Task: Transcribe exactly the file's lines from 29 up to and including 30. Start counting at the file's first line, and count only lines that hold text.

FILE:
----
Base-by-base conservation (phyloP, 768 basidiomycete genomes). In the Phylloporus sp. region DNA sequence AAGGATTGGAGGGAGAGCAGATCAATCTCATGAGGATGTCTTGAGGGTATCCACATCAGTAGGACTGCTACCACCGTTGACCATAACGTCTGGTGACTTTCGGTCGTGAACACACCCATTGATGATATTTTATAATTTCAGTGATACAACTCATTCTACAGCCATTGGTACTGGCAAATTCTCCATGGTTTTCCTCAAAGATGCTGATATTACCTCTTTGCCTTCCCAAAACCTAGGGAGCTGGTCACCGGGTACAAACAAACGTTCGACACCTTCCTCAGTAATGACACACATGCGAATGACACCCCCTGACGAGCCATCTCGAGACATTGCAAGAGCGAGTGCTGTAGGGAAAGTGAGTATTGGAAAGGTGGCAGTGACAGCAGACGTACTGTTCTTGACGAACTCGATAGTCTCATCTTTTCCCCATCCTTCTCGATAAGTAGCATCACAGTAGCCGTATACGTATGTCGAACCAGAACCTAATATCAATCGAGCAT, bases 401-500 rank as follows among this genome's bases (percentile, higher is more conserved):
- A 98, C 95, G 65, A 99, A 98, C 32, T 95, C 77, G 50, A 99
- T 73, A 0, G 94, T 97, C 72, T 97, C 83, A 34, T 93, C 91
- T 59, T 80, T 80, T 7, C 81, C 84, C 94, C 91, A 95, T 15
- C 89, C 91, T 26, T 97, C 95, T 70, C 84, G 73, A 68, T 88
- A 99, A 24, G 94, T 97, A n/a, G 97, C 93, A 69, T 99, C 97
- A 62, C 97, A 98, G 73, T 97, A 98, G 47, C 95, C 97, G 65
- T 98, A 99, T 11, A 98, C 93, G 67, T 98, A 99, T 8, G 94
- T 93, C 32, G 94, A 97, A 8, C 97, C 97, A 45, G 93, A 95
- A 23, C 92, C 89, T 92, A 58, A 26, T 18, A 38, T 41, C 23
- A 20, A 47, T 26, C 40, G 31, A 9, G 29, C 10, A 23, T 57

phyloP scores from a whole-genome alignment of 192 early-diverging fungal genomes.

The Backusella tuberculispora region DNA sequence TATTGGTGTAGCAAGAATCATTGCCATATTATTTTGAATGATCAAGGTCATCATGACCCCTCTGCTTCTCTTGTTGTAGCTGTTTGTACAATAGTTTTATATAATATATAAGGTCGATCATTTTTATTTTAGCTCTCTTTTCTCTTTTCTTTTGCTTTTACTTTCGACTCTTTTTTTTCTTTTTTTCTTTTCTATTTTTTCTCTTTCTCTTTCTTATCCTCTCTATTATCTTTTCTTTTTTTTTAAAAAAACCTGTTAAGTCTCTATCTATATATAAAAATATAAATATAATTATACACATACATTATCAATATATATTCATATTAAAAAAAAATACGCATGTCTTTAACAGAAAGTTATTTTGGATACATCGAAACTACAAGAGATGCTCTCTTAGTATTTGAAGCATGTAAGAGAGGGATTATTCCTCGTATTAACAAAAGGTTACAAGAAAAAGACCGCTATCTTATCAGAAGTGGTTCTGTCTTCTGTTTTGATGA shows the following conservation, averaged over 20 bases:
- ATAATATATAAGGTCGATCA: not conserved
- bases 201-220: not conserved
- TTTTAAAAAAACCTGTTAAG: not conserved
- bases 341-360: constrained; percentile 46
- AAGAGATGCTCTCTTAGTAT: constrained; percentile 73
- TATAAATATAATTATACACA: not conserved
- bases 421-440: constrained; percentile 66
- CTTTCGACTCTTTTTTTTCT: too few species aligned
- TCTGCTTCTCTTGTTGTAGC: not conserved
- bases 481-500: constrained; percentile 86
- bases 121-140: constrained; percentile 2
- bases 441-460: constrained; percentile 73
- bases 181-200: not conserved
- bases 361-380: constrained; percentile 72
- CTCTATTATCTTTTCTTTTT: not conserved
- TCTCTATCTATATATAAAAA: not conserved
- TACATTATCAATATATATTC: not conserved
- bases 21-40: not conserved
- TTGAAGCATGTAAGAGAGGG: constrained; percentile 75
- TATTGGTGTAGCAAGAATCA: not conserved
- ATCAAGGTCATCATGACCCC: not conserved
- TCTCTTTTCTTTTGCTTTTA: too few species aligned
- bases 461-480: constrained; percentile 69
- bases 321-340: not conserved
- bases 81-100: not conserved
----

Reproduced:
- TCTCTATCTATATATAAAAA: not conserved
- TACATTATCAATATATATTC: not conserved